Federal legislation to help Jackson address water woes referred to Senate committee

Federal legislation to help Jackson address water woes referred to Senate committee
The U.S. Capitol Building. (Source: NBC)

JACKSON, Miss. (WLBT) - A bill that would redirect millions of dollars to the city of Jackson to help it address its water system needs will likely be added on to a larger infrastructure bill, so says an official with Sen. Cindy Hyde-Smith’s office.

In March, Hyde-Smith introduced S. 755, or the Emergency Water Infrastructure Act.

Among other things, the bill would give Jackson access to at least $72 million in U.S. Army Corps of Engineers and Economic Development Agency funds to help rebuild its water system following the February winter storms.

Hyde-Smith.
Hyde-Smith. (Source: WMC Action News 5)

Storms plowed through the state in February, shutting down roads and crippling municipal water systems.

Some residents in the capital city were without water for a month after freezing temperatures significantly slowed down water production at the O.B. Curtis Water Treatment Plant.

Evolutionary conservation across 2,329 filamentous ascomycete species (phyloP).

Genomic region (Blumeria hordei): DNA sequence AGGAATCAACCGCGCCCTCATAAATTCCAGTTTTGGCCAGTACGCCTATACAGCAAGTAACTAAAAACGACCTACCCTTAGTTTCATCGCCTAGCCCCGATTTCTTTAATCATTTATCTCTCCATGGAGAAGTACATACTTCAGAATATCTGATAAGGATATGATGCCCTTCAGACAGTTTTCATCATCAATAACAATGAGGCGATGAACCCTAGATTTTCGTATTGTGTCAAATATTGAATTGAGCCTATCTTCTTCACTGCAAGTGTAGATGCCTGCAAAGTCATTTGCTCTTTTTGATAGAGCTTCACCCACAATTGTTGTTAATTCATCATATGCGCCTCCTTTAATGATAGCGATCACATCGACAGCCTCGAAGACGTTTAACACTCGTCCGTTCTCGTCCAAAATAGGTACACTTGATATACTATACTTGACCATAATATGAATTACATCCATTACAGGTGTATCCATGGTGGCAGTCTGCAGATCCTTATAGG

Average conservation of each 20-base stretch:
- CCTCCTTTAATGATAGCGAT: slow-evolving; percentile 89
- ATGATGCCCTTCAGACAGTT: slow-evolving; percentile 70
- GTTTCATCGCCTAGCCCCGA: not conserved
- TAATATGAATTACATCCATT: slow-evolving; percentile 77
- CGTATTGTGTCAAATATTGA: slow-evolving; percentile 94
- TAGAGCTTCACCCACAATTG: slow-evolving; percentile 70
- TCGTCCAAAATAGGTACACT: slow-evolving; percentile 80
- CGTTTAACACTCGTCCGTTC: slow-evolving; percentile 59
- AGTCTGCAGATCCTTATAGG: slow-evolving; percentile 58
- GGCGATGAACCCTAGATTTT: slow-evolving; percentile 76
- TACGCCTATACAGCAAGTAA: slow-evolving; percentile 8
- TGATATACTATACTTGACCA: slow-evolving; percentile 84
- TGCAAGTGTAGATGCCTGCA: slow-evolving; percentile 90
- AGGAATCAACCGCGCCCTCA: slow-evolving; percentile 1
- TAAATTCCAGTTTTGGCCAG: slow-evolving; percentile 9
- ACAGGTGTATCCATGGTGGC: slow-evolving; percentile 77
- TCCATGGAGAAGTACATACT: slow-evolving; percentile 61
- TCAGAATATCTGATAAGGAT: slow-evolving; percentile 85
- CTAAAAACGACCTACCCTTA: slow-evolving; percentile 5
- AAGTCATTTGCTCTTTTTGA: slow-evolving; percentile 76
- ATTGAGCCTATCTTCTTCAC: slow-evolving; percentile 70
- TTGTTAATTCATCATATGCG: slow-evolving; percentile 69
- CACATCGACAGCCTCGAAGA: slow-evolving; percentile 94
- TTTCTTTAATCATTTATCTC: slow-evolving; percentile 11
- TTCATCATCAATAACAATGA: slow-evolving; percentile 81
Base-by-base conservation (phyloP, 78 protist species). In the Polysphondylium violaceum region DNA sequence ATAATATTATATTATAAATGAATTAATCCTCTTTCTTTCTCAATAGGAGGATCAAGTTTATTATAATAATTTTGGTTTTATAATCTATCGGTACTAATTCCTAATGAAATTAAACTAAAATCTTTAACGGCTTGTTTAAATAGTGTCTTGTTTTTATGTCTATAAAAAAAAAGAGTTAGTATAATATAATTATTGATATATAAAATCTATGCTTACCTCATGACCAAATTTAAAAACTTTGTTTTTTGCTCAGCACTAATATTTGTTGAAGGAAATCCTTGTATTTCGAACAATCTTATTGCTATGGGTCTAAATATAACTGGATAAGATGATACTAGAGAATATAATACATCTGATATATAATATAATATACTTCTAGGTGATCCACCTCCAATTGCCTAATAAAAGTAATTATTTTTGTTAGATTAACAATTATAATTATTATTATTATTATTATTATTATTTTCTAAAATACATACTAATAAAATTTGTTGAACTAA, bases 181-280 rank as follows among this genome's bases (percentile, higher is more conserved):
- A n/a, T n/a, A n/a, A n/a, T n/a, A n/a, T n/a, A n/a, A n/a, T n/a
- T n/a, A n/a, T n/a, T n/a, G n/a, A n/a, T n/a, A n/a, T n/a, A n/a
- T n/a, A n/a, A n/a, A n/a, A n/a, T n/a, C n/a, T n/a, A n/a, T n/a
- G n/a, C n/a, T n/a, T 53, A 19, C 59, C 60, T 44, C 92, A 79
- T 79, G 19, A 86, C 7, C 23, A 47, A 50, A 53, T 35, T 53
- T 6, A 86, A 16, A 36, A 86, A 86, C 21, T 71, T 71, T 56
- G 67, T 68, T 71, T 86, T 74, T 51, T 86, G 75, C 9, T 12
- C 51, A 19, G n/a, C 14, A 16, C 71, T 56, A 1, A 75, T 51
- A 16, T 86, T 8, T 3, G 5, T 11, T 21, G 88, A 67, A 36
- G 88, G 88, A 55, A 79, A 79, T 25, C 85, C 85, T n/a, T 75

In response to the crisis, Sen. Hyde-Smith introduced a bill that would direct tens of millions in federal funding to the city, including $47 million through the corps’ Section 219 program, no less than $25 million from the EDA Economic Adjustment Assistance grants program and the Environmental Protection Agency.

“I cannot sit back and watch Jackson schools, businesses and residents go without water,” Hyde-Smith said. “Providing safe and reliable drinking water is a local responsibility, but there are federal programs and funds available that can be used to address these types of problems.”

The bill was referred to the Senate Committee on Environment and Public Works.

That bill, though, will likely not see the light of day as an individual measure. Instead, it will likely be tacked on to larger infrastructure legislation, said Chris Gallegos, communications director for the state’s junior senator.

“It’s very rare for a bill like this to go singularly on its own through the process,” Gallegos said.

He said that Hyde-Smith is working with other lawmakers, including Rep. Bennie Thompson, to find the right vehicle to see the bill through.

“There is a lot of interest in infrastructure bills right now, so there are options floating around.”

Options include the $2.3 trillion plan introduced by President Joe Biden in late March.

However, the president has yet to file his bill and Congress will likely introduce legislation of its own to counter the Biden plan, Gallegos said.

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